September 7, 2018
Dear Dad and Mom,
I’ve been meaning to write this letter for quite a long time, and today seems like the perfect day to actually sit down and write it. We’re celebrating your 50th anniversary, and for 47 of those years I’ve had a front row seat in watching how a godly marriage works.
I’ve also been privileged to live those 47 years as part of an amazing family, and for that, I am truly grateful.
Our childhood years were so full of wonderful experiences and amazing memories that I could probably write an entire book about them, but I’ll save that aspiration for later, and just condense my thoughts into a shorter version for now.
Some of my best memories center around growing up without a TV, which led to hours of exploration through literature, Mom reading aloud to us the entire Little House series, The Wind in the Willows, and many other good books and also borrowing a film projector from the public library so we could watch old Laurel and Hardy movies at home every now and then on a Friday night.
And although at the time we thought we were making BAD memories, I now love recalling the days of planting a huge garden every year, and then learning to can and freeze and cook all of the things that grew there. My very favorite garden memory is when Beck and I were tired of picking tomatoes, so she found the biggest, rottenest tomato possible and heaved it towards where Dad was bent over in a tomato row. He stood up just as the tomato reached the top of its trajectory, and the rotten tomato juice halo around Dad’s head is a sight I’ll never forget!
I can still smell the sweet, boiling maple sap from the days when we helped Dad make syrup in the sugarbush in the woods behind our house in Bucyrus.
And nothing is better than the remembered scent of cattle, horses and hay from when we took the little girls out to the barn at midnight on Christmas Eve to see if there was any truth to the legend that animals could talk at that magical hour.
I’m thankful that you let us have pets…
… a pony and horses,
puppies and kittens,
gerbils (just once – bad experience!),
racoons and even a possum.
I’m thankful for 4H, for learning how to raise animals and sew and refinish furniture, and even how to cut up a side of beef. (I’ve used that skill several times in Peru!)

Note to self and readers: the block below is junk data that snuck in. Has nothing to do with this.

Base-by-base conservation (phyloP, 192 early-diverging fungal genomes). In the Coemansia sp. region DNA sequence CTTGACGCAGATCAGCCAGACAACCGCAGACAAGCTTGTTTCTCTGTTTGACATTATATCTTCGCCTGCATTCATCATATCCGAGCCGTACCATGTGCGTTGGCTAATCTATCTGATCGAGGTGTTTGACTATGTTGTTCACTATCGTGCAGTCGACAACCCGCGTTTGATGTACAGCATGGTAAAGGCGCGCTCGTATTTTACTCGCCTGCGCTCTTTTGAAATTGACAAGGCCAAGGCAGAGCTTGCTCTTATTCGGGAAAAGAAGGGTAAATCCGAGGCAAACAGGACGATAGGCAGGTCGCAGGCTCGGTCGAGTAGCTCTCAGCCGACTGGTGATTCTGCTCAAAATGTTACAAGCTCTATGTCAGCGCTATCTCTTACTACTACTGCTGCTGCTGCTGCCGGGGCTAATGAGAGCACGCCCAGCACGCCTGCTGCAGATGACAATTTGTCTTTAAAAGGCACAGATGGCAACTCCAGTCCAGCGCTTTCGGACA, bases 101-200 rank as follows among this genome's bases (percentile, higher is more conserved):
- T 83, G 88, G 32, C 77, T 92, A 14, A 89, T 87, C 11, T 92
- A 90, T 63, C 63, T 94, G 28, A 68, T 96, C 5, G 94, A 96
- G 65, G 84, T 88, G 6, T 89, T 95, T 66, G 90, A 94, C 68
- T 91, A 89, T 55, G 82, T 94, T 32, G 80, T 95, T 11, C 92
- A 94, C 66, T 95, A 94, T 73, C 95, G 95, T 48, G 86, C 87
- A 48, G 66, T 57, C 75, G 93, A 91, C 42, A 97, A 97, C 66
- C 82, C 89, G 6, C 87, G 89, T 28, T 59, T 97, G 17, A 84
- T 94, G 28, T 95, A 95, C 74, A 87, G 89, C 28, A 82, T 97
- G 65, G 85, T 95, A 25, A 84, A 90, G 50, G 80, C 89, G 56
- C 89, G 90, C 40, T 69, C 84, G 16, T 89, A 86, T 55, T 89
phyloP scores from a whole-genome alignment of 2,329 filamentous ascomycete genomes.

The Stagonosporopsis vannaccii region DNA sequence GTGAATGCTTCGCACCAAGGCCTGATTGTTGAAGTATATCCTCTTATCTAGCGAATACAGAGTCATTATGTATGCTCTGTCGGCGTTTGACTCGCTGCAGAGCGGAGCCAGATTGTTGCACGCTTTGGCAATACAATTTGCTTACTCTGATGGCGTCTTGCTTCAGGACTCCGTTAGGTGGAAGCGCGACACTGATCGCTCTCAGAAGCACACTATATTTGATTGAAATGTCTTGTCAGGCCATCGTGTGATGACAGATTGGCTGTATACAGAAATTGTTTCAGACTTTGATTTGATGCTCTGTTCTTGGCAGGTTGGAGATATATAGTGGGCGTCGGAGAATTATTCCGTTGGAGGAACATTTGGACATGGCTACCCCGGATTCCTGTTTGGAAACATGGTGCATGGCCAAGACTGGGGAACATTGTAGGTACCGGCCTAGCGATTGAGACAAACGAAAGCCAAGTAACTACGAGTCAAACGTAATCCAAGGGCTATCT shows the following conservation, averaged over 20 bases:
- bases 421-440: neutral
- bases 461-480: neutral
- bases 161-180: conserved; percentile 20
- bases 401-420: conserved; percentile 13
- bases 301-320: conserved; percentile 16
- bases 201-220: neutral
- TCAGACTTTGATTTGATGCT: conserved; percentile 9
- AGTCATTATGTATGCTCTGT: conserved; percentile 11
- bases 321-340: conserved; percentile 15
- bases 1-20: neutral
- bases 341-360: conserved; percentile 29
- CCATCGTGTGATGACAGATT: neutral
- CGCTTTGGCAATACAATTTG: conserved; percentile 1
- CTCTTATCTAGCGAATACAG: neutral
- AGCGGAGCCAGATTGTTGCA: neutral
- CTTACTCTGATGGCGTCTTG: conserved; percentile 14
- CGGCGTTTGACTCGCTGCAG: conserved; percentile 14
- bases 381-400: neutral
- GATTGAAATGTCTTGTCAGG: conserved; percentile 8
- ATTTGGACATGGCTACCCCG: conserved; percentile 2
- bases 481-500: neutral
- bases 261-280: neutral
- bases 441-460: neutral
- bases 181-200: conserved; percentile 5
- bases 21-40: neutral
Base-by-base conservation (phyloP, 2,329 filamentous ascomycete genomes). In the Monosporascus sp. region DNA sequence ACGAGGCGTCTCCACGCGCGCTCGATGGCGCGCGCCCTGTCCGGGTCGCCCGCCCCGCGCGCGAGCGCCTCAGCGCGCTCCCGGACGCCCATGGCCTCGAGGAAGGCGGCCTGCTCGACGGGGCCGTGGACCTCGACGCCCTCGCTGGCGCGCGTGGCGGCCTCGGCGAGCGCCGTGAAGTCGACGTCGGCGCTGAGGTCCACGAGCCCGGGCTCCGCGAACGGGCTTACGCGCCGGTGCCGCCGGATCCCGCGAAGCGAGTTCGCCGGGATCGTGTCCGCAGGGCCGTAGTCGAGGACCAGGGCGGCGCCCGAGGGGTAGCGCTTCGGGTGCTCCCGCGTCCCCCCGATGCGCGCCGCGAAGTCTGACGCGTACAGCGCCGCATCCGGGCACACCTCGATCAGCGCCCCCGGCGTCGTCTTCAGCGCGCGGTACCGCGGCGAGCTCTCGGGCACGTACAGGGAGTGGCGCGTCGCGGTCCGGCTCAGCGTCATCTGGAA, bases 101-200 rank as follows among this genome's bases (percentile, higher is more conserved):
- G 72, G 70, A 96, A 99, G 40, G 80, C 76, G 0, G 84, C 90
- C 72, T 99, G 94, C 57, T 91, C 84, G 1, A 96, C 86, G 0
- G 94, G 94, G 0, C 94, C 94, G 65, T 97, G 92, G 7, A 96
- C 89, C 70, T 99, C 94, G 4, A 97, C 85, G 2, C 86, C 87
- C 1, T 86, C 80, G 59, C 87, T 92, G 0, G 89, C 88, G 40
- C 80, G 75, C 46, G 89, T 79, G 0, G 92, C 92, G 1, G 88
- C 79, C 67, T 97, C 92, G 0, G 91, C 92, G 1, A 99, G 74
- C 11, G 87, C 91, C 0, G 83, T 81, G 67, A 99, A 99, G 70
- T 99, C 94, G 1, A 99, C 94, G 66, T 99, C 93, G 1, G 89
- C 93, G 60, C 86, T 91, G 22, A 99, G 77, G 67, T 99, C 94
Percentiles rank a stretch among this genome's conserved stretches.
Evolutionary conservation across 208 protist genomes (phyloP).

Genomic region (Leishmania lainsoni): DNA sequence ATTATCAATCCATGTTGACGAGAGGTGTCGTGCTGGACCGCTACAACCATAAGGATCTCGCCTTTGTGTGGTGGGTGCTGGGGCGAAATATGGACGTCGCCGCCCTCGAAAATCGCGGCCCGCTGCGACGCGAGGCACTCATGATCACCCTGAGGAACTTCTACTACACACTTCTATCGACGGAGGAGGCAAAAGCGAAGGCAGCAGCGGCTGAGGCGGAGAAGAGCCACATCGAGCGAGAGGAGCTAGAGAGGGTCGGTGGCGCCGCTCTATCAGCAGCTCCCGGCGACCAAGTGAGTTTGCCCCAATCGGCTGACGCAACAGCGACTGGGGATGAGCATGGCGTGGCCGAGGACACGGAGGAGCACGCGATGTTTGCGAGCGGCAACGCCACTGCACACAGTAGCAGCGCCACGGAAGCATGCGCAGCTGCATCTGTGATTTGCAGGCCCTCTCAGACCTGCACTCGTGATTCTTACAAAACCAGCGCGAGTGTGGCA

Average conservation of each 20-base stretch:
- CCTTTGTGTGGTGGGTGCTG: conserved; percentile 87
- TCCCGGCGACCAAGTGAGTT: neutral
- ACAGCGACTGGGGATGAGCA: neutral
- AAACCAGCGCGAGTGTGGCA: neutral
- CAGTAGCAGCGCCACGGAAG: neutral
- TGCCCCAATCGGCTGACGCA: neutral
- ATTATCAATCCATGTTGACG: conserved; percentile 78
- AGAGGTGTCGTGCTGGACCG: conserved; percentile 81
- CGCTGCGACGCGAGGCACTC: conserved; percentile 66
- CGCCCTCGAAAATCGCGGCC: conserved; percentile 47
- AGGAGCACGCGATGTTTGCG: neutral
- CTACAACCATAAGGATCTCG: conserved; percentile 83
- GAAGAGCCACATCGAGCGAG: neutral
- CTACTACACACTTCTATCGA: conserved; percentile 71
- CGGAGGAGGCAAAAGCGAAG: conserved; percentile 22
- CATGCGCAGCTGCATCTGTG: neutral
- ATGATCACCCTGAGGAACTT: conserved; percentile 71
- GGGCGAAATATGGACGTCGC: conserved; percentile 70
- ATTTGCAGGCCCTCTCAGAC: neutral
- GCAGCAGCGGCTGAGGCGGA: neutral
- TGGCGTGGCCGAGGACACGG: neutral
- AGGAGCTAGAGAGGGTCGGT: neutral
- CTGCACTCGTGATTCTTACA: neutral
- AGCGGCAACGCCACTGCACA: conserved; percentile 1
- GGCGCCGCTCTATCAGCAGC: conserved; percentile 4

I’m thankful that we had a close-knit family, and not just between the six of us, but also with our 16 aunts and uncles and 23 cousins.
I’m thankful that we knew and loved three of our grandparents and three of our great grandparents.
I’m thankful that you both came to know and love the Lord when Becky and I were very young, and that you brought us up in the church, taught us to pray and to read the Bible and memorize Scripture.
You made a habit of praying with us for our extended family members to come to know God also. I’ll never forget the day when Papa Hummel finally gave his life to God; we came home from school that day and heard mom singing “There’s a new name written down in glory!” Now I sing that song whenever I know of someone whose name has just been written in the Lamb’s Book of Life.
I’m thankful that you met Mark and Carol Hepner sometime in the early 1980’s, and that you began supporting their family when they joined Wycliffe Bible Translators and went to Papua New Guinea to translate the Bible for an indigenous people group there.
That’s when I learned about Bible translation, and that’s what pointed me down the path that led to Peru. I love living in Peru, and I love the family that God has given to me there. But love for a foreign country and her people really wouldn’t have been enough to keep me there this long, because a love for our own family keeps drawing me home. However, the unwavering knowledge of eternity, and the fact that we will spend it either in God’s presence or far away from him, is what took me overseas, and what keeps me there. People need to know that truth, and they need to know how to make sure their eternity is spent with God. You showed us how to do that, and taught us how to show others, and that’s why I went to Peru.
The unwavering knowledge of eternity is also why I can stay there, even when I would love to live closer to home. As David says, our life on earth really is just a breath, and I know that we have all of eternity to spend together. Psalm 61:5, the verse we chose for your anniversary party, is my prayer of thanksgiving both to God and to you: For you, God, have heard my vows; you have given me the heritage of those who fear your name.
Thank you so much, Dad and Mom, for this heritage.